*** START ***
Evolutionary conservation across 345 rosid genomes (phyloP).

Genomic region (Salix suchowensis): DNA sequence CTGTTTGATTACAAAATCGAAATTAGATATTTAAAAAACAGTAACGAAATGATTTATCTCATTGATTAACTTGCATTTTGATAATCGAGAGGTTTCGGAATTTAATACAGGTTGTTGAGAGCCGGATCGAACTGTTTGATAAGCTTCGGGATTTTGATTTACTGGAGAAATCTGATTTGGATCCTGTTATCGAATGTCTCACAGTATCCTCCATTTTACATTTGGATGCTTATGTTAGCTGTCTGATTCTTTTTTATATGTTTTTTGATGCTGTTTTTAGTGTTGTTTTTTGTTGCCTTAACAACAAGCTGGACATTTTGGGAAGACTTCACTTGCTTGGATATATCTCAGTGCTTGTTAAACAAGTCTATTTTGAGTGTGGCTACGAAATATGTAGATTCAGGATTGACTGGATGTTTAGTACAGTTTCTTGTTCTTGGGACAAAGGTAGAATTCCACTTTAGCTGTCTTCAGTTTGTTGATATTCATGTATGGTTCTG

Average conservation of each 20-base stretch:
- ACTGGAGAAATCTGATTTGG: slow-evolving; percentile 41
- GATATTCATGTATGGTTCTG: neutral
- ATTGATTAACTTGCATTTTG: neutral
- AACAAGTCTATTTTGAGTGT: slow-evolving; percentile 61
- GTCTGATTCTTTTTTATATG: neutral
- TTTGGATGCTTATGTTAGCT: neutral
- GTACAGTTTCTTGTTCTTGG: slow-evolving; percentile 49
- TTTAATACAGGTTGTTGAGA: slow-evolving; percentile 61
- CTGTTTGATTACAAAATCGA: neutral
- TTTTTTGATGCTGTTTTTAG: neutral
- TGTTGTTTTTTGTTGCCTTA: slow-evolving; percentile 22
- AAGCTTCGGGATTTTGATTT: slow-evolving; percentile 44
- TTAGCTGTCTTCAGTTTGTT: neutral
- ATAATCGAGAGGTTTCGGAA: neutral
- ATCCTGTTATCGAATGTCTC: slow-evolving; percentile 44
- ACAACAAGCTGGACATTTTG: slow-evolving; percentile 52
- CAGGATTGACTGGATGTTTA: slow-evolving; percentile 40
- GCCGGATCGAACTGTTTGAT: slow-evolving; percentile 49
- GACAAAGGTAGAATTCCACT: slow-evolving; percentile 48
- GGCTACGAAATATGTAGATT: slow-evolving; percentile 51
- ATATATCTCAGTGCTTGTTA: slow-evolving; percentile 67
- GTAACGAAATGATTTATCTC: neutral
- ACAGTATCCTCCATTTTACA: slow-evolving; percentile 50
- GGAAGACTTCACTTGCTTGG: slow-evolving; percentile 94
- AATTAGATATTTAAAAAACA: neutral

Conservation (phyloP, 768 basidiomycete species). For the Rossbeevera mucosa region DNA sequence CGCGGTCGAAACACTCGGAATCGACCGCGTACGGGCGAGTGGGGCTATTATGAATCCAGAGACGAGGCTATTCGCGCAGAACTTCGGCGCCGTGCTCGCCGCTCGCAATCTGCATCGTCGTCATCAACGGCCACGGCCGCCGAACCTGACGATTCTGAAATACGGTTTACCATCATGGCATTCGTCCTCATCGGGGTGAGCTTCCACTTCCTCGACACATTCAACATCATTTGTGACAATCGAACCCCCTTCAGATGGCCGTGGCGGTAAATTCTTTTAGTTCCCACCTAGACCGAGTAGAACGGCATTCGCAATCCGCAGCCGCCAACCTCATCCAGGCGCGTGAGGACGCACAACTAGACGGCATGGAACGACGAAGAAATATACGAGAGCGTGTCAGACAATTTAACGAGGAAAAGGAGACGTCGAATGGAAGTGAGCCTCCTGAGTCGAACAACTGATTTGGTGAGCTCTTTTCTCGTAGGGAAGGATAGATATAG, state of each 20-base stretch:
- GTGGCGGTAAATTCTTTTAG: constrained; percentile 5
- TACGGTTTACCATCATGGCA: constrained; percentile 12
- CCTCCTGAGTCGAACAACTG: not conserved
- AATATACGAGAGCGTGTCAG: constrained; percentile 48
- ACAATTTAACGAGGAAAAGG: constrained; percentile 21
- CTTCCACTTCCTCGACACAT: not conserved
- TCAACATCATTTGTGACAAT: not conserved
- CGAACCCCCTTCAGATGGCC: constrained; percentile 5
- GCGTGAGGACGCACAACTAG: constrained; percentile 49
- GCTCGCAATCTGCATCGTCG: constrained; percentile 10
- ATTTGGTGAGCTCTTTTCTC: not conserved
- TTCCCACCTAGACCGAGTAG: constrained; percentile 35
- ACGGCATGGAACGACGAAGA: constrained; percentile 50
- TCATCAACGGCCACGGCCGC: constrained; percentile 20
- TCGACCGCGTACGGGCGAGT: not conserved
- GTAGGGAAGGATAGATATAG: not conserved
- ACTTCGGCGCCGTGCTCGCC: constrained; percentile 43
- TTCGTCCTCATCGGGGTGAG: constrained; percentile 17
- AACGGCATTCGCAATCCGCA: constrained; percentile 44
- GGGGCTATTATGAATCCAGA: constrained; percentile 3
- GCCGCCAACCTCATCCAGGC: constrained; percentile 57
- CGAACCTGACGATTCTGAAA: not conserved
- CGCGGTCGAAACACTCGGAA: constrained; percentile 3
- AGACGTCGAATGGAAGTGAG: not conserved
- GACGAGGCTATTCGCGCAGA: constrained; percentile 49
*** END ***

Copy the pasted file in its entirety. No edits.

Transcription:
Evolutionary conservation across 345 rosid genomes (phyloP).

Genomic region (Salix suchowensis): DNA sequence CTGTTTGATTACAAAATCGAAATTAGATATTTAAAAAACAGTAACGAAATGATTTATCTCATTGATTAACTTGCATTTTGATAATCGAGAGGTTTCGGAATTTAATACAGGTTGTTGAGAGCCGGATCGAACTGTTTGATAAGCTTCGGGATTTTGATTTACTGGAGAAATCTGATTTGGATCCTGTTATCGAATGTCTCACAGTATCCTCCATTTTACATTTGGATGCTTATGTTAGCTGTCTGATTCTTTTTTATATGTTTTTTGATGCTGTTTTTAGTGTTGTTTTTTGTTGCCTTAACAACAAGCTGGACATTTTGGGAAGACTTCACTTGCTTGGATATATCTCAGTGCTTGTTAAACAAGTCTATTTTGAGTGTGGCTACGAAATATGTAGATTCAGGATTGACTGGATGTTTAGTACAGTTTCTTGTTCTTGGGACAAAGGTAGAATTCCACTTTAGCTGTCTTCAGTTTGTTGATATTCATGTATGGTTCTG

Average conservation of each 20-base stretch:
- ACTGGAGAAATCTGATTTGG: slow-evolving; percentile 41
- GATATTCATGTATGGTTCTG: neutral
- ATTGATTAACTTGCATTTTG: neutral
- AACAAGTCTATTTTGAGTGT: slow-evolving; percentile 61
- GTCTGATTCTTTTTTATATG: neutral
- TTTGGATGCTTATGTTAGCT: neutral
- GTACAGTTTCTTGTTCTTGG: slow-evolving; percentile 49
- TTTAATACAGGTTGTTGAGA: slow-evolving; percentile 61
- CTGTTTGATTACAAAATCGA: neutral
- TTTTTTGATGCTGTTTTTAG: neutral
- TGTTGTTTTTTGTTGCCTTA: slow-evolving; percentile 22
- AAGCTTCGGGATTTTGATTT: slow-evolving; percentile 44
- TTAGCTGTCTTCAGTTTGTT: neutral
- ATAATCGAGAGGTTTCGGAA: neutral
- ATCCTGTTATCGAATGTCTC: slow-evolving; percentile 44
- ACAACAAGCTGGACATTTTG: slow-evolving; percentile 52
- CAGGATTGACTGGATGTTTA: slow-evolving; percentile 40
- GCCGGATCGAACTGTTTGAT: slow-evolving; percentile 49
- GACAAAGGTAGAATTCCACT: slow-evolving; percentile 48
- GGCTACGAAATATGTAGATT: slow-evolving; percentile 51
- ATATATCTCAGTGCTTGTTA: slow-evolving; percentile 67
- GTAACGAAATGATTTATCTC: neutral
- ACAGTATCCTCCATTTTACA: slow-evolving; percentile 50
- GGAAGACTTCACTTGCTTGG: slow-evolving; percentile 94
- AATTAGATATTTAAAAAACA: neutral

Conservation (phyloP, 768 basidiomycete species). For the Rossbeevera mucosa region DNA sequence CGCGGTCGAAACACTCGGAATCGACCGCGTACGGGCGAGTGGGGCTATTATGAATCCAGAGACGAGGCTATTCGCGCAGAACTTCGGCGCCGTGCTCGCCGCTCGCAATCTGCATCGTCGTCATCAACGGCCACGGCCGCCGAACCTGACGATTCTGAAATACGGTTTACCATCATGGCATTCGTCCTCATCGGGGTGAGCTTCCACTTCCTCGACACATTCAACATCATTTGTGACAATCGAACCCCCTTCAGATGGCCGTGGCGGTAAATTCTTTTAGTTCCCACCTAGACCGAGTAGAACGGCATTCGCAATCCGCAGCCGCCAACCTCATCCAGGCGCGTGAGGACGCACAACTAGACGGCATGGAACGACGAAGAAATATACGAGAGCGTGTCAGACAATTTAACGAGGAAAAGGAGACGTCGAATGGAAGTGAGCCTCCTGAGTCGAACAACTGATTTGGTGAGCTCTTTTCTCGTAGGGAAGGATAGATATAG, state of each 20-base stretch:
- GTGGCGGTAAATTCTTTTAG: constrained; percentile 5
- TACGGTTTACCATCATGGCA: constrained; percentile 12
- CCTCCTGAGTCGAACAACTG: not conserved
- AATATACGAGAGCGTGTCAG: constrained; percentile 48
- ACAATTTAACGAGGAAAAGG: constrained; percentile 21
- CTTCCACTTCCTCGACACAT: not conserved
- TCAACATCATTTGTGACAAT: not conserved
- CGAACCCCCTTCAGATGGCC: constrained; percentile 5
- GCGTGAGGACGCACAACTAG: constrained; percentile 49
- GCTCGCAATCTGCATCGTCG: constrained; percentile 10
- ATTTGGTGAGCTCTTTTCTC: not conserved
- TTCCCACCTAGACCGAGTAG: constrained; percentile 35
- ACGGCATGGAACGACGAAGA: constrained; percentile 50
- TCATCAACGGCCACGGCCGC: constrained; percentile 20
- TCGACCGCGTACGGGCGAGT: not conserved
- GTAGGGAAGGATAGATATAG: not conserved
- ACTTCGGCGCCGTGCTCGCC: constrained; percentile 43
- TTCGTCCTCATCGGGGTGAG: constrained; percentile 17
- AACGGCATTCGCAATCCGCA: constrained; percentile 44
- GGGGCTATTATGAATCCAGA: constrained; percentile 3
- GCCGCCAACCTCATCCAGGC: constrained; percentile 57
- CGAACCTGACGATTCTGAAA: not conserved
- CGCGGTCGAAACACTCGGAA: constrained; percentile 3
- AGACGTCGAATGGAAGTGAG: not conserved
- GACGAGGCTATTCGCGCAGA: constrained; percentile 49